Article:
MYTH: Solar panels contain harmful chemicals, have toxic runoff and poison the soil.
FACT: Solar panels are not toxic and do not pose risks to the surrounding environment during operations or during removal and disposal. The primary material in the solar panels used by DTE is silicon, the second-most common element on earth and found in most consumer electronics, from cell phones to computer chips. Other components used in solar panels include boron and phosphorus, which are also non-hazardous to the environment and human health.


MYTH: Solar parks cause farmland to be unfarmable forever.
FACT: Land can be reverted to agricultural use at the end of the operational life for solar parks. The life of a solar park is roughly 25-35 years and can provide a recovery period, increasing the value of that land for agriculture in the future. Giving soil rest can also maintain soil quality and contribute to the biodiversity of
agricultural land.


MYTH: Solar parks do not generate additional revenue for local communities and only financially benefit those that have signed an easement.
FACT: Communities that host solar parks see substantial benefits in the form of local tax revenue, which provides funding for police, schools, roads, and other vital community services. Solar parks also bring between 100 and 200 jobs during construction along with additional economic benefits to the surrounding community.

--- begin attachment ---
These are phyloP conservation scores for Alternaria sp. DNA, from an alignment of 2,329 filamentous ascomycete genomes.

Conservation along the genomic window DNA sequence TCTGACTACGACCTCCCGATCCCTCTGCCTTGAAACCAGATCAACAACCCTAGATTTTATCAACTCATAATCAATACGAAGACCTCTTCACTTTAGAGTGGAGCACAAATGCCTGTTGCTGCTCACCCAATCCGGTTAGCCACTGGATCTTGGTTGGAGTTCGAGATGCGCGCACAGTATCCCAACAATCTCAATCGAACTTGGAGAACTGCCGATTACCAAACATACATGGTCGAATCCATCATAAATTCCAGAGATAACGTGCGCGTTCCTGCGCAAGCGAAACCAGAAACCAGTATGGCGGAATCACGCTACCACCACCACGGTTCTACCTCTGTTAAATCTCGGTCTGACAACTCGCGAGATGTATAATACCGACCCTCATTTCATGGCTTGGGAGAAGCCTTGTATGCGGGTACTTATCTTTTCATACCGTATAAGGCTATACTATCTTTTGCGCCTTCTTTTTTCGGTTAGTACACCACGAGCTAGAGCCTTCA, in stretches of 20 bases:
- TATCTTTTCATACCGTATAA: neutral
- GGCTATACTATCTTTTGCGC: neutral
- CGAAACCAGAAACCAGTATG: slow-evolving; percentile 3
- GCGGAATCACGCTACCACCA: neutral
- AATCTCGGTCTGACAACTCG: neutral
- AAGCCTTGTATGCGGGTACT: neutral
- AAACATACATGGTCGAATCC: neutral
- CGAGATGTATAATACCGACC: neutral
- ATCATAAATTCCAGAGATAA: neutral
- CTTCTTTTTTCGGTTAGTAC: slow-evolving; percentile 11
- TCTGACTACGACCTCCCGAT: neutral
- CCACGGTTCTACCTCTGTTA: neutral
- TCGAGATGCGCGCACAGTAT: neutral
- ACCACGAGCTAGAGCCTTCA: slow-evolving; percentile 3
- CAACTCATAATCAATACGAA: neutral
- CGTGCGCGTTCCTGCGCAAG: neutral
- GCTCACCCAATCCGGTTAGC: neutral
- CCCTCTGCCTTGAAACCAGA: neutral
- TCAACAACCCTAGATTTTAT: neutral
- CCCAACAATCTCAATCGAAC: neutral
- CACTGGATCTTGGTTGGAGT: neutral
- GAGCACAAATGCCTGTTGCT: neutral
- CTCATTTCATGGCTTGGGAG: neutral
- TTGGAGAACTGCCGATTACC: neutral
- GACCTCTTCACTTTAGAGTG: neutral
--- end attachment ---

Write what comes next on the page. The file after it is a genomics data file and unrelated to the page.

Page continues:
MYTH: The presence of a solar park will raise your electric rates.
FACT: Electric rates will remain consistent amid new solar park developments. DTE is looking to construct new solar parks in Michigan to support its expanding variety of renewable energy voluntary customer offerings. If any additional costs result from new solar parks, they would only be applied to customers of DTE Electric that voluntarily subscribe to one of these programs.


MYTH: Solar panels produce a lot of disruptive noise and glare.
FACT: The connection boxes and inverters used in solar parks do emit some noise, but it is generally only audible when standing near the equipment and is similar in volume to background noises. Most solar layouts aim to centralize inverter locations, putting them well inside the fence line of the project and limiting exposure. With proper design and siting, glare from solar panels can be effectively mitigated. Some methods include the use of anti-reflective coatings and glass texturing for PV modules and the use of blinds and screens through landscaping.


MYTH: Solar parks endanger local wildlife.
FACT: Solar parks do not present a risk to local wildlife, including birds, deer, and other animals. In addition, it’s becoming increasingly common for solar developers to plant wildflowers within their arrays, creating habitats for bees and other pollinating species whose natural habitats are rapidly disappearing.


MYTH: The presence of a solar park will decrease nearby property values.
Property value studies of solar parks in various states conducted by third party experts have shown that large-scale solar arrays do not decrease property values of adjacent properties, and in some cases may even have positive effects. This is consistent with the fact that solar parks are generally considered to be compatible with agricultural districts. Solar parks provide a reliable revenue stream to farmers, while preserving farmland for future use and preventing sprawling residential development.